According to him, the quick investigation had turned out that in fact no one had been at the laboratory in the last few days. In that case, the question rose: who had assembled the fourth robot? To find the answer, Kikoutzi San began to watch the video tape that recorded everything in the room. The videotape clearly showed the three robots voluntarily joined together and having all the necessary parts at hand, assembled the fourth robot.

“This is a tragedy and the prediction that robots can get out of the control of humans has been realized. But what has taken place is even more horrible: this shows that they have the aspiration to reproduce. You’re a Christian, is that right? Then it would be simpler for you if I were to say that what has happened is parallel to the birth of Cain, the first born of Adam and Eve. But if the birth of Cain signified the beginning of human reproduction, the birth of this Cain is the symptom of the opposite,” said Kikoutzi San and emptied his Sake glass.

Open Letter Regarding M. Malkhasyan

Several days ago, an open letter was published by, I think, Malkhasyan's family regarding his situation. The original is on lragir, below is the translation:

Myasnik Malkhasyan, a member of the National Assembly of Armenia and a  
veteran of the Karabakh War, has been in prison for six months. During  
the 2008 presidential election he was a supporter of Levon  
Ter-Petrossian. The freedom fighter was taken into custody on March 2  
and charged with articles 225/3 and 300/1 of the Republic of Armenia  
Criminal Code. The Office of the Chief Prosecutor has been trying to  
isolate Myasnik Malkhasyan from his electors at any price in order to  
block his influence on wide segments of the public.
The government of Serzh Sargsyan is not loathe to use even the
vilest and most lowly methods to eliminate its ideological opponent;  
apparently it has now adopted the path of eliminating political  
prisoners physically. As is well known, Serzh Sargsyan has followed a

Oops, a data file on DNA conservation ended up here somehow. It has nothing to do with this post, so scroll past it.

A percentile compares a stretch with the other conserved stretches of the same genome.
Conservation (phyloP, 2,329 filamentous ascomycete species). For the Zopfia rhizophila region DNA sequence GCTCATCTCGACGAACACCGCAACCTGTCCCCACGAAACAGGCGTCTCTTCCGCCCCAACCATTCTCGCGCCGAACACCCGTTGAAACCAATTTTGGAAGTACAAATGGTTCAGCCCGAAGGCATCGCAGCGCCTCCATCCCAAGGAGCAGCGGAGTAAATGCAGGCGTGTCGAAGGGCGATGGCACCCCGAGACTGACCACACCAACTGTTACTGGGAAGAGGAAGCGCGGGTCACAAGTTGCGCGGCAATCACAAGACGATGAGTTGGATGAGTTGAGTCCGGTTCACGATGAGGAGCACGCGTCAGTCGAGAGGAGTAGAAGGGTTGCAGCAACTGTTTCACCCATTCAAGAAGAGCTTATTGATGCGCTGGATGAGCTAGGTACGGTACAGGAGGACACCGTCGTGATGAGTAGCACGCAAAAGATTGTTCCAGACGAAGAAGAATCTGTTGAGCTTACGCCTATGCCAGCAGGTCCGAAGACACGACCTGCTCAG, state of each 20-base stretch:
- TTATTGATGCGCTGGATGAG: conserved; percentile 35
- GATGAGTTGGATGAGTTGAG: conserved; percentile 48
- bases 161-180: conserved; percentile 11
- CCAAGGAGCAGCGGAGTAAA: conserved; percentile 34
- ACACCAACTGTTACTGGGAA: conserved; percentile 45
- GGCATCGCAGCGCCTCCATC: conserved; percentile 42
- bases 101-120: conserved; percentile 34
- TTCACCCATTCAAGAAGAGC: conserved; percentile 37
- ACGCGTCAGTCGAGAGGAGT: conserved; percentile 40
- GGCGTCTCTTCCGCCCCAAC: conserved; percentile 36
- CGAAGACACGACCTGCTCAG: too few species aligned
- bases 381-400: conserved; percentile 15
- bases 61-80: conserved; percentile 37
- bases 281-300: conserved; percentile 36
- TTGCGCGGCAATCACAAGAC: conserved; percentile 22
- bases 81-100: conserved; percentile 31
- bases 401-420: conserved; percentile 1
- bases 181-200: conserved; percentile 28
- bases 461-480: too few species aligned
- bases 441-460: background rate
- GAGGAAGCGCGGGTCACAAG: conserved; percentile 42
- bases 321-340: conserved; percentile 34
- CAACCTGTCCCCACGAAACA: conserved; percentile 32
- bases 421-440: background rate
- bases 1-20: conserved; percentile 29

policy of harsh treatment and of fatal destruction of the health of  
those freedom fighters of the Karabakh War who stood with Levon  
Ter-Petrossian, freedom fighters whose health was already seriously  
damaged on the battlefield.  Myasnik Malkhasyan’s health has  
deteriorated seriously during the six months he has spent in prison  
and is now in critical condition. Myasnik Malkhasyan suffers from  
diabetes, a condition that has become more acute in prison and now  
requires laboratory tests and hospitalization. According to the  
European Convention on Human rights, the failure to provide  
appropriate medical assistance to those in prison and to replace  
imprisonment with other means of custody for those under pre-trial  
detention who are in ill-health constitute forms of torture.
Myasnik Malkhasyan, who sacrificed his life and health for the  
fatherland, is now being tortured in prison; and the decision by the  
Chief Prosecutor’s Office to reject bail or some other form of custody  
amounts to the death penalty, since his health is deteriorating day by  
We address ourselves to you, Chief Prosecutor Aghvan Hovsepyan, and  
simply warn you that using physical weakness, using sickness with  
serious symptoms to eliminate an undesirable opponent, you are  
assuring that you are immortalizing your name by adding it to the  
black list of traitors to the fatherland. We call upon you to regain  
your senses, since it is not yet too late, and provide an opportunity  
to save the life of a hero of the Karabakh War. Myasnik Malkhasyan 
risked his life on the battlefield for you and your children as well.

Posted in Lragir, August 15, 2008